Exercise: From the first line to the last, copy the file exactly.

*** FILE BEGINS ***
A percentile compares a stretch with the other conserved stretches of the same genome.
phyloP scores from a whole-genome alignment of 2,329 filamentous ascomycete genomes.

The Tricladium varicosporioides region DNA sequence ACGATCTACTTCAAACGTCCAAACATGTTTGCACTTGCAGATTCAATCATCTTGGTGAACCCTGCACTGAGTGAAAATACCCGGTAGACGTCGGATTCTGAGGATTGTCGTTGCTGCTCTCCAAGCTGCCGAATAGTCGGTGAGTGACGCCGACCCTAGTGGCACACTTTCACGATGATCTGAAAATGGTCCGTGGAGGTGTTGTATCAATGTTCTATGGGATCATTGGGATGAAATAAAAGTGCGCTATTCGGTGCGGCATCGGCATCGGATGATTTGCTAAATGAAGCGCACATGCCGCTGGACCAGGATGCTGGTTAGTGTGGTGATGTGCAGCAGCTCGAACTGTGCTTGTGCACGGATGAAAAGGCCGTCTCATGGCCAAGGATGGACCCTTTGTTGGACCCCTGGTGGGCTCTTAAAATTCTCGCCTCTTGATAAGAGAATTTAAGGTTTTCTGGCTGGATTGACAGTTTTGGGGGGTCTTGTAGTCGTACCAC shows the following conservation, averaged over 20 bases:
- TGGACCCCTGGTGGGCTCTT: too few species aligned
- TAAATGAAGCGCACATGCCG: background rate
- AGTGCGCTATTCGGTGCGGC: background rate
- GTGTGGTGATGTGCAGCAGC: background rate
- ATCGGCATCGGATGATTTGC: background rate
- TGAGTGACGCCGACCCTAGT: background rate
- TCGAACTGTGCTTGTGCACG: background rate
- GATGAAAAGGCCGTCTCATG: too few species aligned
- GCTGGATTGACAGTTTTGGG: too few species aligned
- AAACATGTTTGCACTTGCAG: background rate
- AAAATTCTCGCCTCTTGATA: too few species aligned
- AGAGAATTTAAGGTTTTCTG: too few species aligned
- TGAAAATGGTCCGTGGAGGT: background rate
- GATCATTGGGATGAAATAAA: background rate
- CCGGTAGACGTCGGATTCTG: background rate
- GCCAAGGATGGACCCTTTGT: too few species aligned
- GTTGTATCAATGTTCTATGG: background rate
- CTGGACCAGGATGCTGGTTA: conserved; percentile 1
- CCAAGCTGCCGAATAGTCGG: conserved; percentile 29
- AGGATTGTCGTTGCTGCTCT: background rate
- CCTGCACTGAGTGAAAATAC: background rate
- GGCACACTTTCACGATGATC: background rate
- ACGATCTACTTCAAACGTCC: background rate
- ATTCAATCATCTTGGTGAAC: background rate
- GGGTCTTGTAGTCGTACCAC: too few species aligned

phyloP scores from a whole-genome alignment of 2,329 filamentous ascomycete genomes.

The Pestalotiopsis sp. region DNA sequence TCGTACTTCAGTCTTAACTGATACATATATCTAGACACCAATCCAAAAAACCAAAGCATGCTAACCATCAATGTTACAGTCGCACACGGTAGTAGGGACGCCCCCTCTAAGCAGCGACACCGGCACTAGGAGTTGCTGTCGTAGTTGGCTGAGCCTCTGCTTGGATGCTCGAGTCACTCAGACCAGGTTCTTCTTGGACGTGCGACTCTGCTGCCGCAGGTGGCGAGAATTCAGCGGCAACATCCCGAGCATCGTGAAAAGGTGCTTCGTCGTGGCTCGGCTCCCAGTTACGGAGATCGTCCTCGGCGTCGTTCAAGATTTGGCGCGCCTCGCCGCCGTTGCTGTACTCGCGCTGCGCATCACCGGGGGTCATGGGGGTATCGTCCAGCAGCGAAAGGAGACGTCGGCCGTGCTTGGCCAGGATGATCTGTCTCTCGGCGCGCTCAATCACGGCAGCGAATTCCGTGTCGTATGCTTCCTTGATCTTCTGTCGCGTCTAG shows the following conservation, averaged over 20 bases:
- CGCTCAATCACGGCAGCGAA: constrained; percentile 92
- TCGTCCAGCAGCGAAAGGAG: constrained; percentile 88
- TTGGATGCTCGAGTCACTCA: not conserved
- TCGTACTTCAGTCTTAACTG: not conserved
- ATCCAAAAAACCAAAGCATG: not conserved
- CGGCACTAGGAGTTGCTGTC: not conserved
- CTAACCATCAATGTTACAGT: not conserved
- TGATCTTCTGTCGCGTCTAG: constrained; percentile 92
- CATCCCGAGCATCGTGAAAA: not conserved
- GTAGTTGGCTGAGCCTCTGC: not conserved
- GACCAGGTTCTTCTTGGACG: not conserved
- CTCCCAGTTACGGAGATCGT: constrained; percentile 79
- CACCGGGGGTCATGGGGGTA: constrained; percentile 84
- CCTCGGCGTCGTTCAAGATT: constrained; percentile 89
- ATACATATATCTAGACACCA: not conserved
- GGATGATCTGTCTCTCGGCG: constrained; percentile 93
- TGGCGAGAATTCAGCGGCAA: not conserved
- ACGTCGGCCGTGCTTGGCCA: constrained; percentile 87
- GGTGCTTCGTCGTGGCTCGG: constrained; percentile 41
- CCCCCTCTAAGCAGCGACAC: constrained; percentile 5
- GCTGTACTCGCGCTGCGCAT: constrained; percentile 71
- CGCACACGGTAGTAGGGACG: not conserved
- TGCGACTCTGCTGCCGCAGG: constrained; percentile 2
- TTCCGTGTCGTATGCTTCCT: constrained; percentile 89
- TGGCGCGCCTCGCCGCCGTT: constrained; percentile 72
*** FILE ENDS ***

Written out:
A percentile compares a stretch with the other conserved stretches of the same genome.
phyloP scores from a whole-genome alignment of 2,329 filamentous ascomycete genomes.

The Tricladium varicosporioides region DNA sequence ACGATCTACTTCAAACGTCCAAACATGTTTGCACTTGCAGATTCAATCATCTTGGTGAACCCTGCACTGAGTGAAAATACCCGGTAGACGTCGGATTCTGAGGATTGTCGTTGCTGCTCTCCAAGCTGCCGAATAGTCGGTGAGTGACGCCGACCCTAGTGGCACACTTTCACGATGATCTGAAAATGGTCCGTGGAGGTGTTGTATCAATGTTCTATGGGATCATTGGGATGAAATAAAAGTGCGCTATTCGGTGCGGCATCGGCATCGGATGATTTGCTAAATGAAGCGCACATGCCGCTGGACCAGGATGCTGGTTAGTGTGGTGATGTGCAGCAGCTCGAACTGTGCTTGTGCACGGATGAAAAGGCCGTCTCATGGCCAAGGATGGACCCTTTGTTGGACCCCTGGTGGGCTCTTAAAATTCTCGCCTCTTGATAAGAGAATTTAAGGTTTTCTGGCTGGATTGACAGTTTTGGGGGGTCTTGTAGTCGTACCAC shows the following conservation, averaged over 20 bases:
- TGGACCCCTGGTGGGCTCTT: too few species aligned
- TAAATGAAGCGCACATGCCG: background rate
- AGTGCGCTATTCGGTGCGGC: background rate
- GTGTGGTGATGTGCAGCAGC: background rate
- ATCGGCATCGGATGATTTGC: background rate
- TGAGTGACGCCGACCCTAGT: background rate
- TCGAACTGTGCTTGTGCACG: background rate
- GATGAAAAGGCCGTCTCATG: too few species aligned
- GCTGGATTGACAGTTTTGGG: too few species aligned
- AAACATGTTTGCACTTGCAG: background rate
- AAAATTCTCGCCTCTTGATA: too few species aligned
- AGAGAATTTAAGGTTTTCTG: too few species aligned
- TGAAAATGGTCCGTGGAGGT: background rate
- GATCATTGGGATGAAATAAA: background rate
- CCGGTAGACGTCGGATTCTG: background rate
- GCCAAGGATGGACCCTTTGT: too few species aligned
- GTTGTATCAATGTTCTATGG: background rate
- CTGGACCAGGATGCTGGTTA: conserved; percentile 1
- CCAAGCTGCCGAATAGTCGG: conserved; percentile 29
- AGGATTGTCGTTGCTGCTCT: background rate
- CCTGCACTGAGTGAAAATAC: background rate
- GGCACACTTTCACGATGATC: background rate
- ACGATCTACTTCAAACGTCC: background rate
- ATTCAATCATCTTGGTGAAC: background rate
- GGGTCTTGTAGTCGTACCAC: too few species aligned

phyloP scores from a whole-genome alignment of 2,329 filamentous ascomycete genomes.

The Pestalotiopsis sp. region DNA sequence TCGTACTTCAGTCTTAACTGATACATATATCTAGACACCAATCCAAAAAACCAAAGCATGCTAACCATCAATGTTACAGTCGCACACGGTAGTAGGGACGCCCCCTCTAAGCAGCGACACCGGCACTAGGAGTTGCTGTCGTAGTTGGCTGAGCCTCTGCTTGGATGCTCGAGTCACTCAGACCAGGTTCTTCTTGGACGTGCGACTCTGCTGCCGCAGGTGGCGAGAATTCAGCGGCAACATCCCGAGCATCGTGAAAAGGTGCTTCGTCGTGGCTCGGCTCCCAGTTACGGAGATCGTCCTCGGCGTCGTTCAAGATTTGGCGCGCCTCGCCGCCGTTGCTGTACTCGCGCTGCGCATCACCGGGGGTCATGGGGGTATCGTCCAGCAGCGAAAGGAGACGTCGGCCGTGCTTGGCCAGGATGATCTGTCTCTCGGCGCGCTCAATCACGGCAGCGAATTCCGTGTCGTATGCTTCCTTGATCTTCTGTCGCGTCTAG shows the following conservation, averaged over 20 bases:
- CGCTCAATCACGGCAGCGAA: constrained; percentile 92
- TCGTCCAGCAGCGAAAGGAG: constrained; percentile 88
- TTGGATGCTCGAGTCACTCA: not conserved
- TCGTACTTCAGTCTTAACTG: not conserved
- ATCCAAAAAACCAAAGCATG: not conserved
- CGGCACTAGGAGTTGCTGTC: not conserved
- CTAACCATCAATGTTACAGT: not conserved
- TGATCTTCTGTCGCGTCTAG: constrained; percentile 92
- CATCCCGAGCATCGTGAAAA: not conserved
- GTAGTTGGCTGAGCCTCTGC: not conserved
- GACCAGGTTCTTCTTGGACG: not conserved
- CTCCCAGTTACGGAGATCGT: constrained; percentile 79
- CACCGGGGGTCATGGGGGTA: constrained; percentile 84
- CCTCGGCGTCGTTCAAGATT: constrained; percentile 89
- ATACATATATCTAGACACCA: not conserved
- GGATGATCTGTCTCTCGGCG: constrained; percentile 93
- TGGCGAGAATTCAGCGGCAA: not conserved
- ACGTCGGCCGTGCTTGGCCA: constrained; percentile 87
- GGTGCTTCGTCGTGGCTCGG: constrained; percentile 41
- CCCCCTCTAAGCAGCGACAC: constrained; percentile 5
- GCTGTACTCGCGCTGCGCAT: constrained; percentile 71
- CGCACACGGTAGTAGGGACG: not conserved
- TGCGACTCTGCTGCCGCAGG: constrained; percentile 2
- TTCCGTGTCGTATGCTTCCT: constrained; percentile 89
- TGGCGCGCCTCGCCGCCGTT: constrained; percentile 72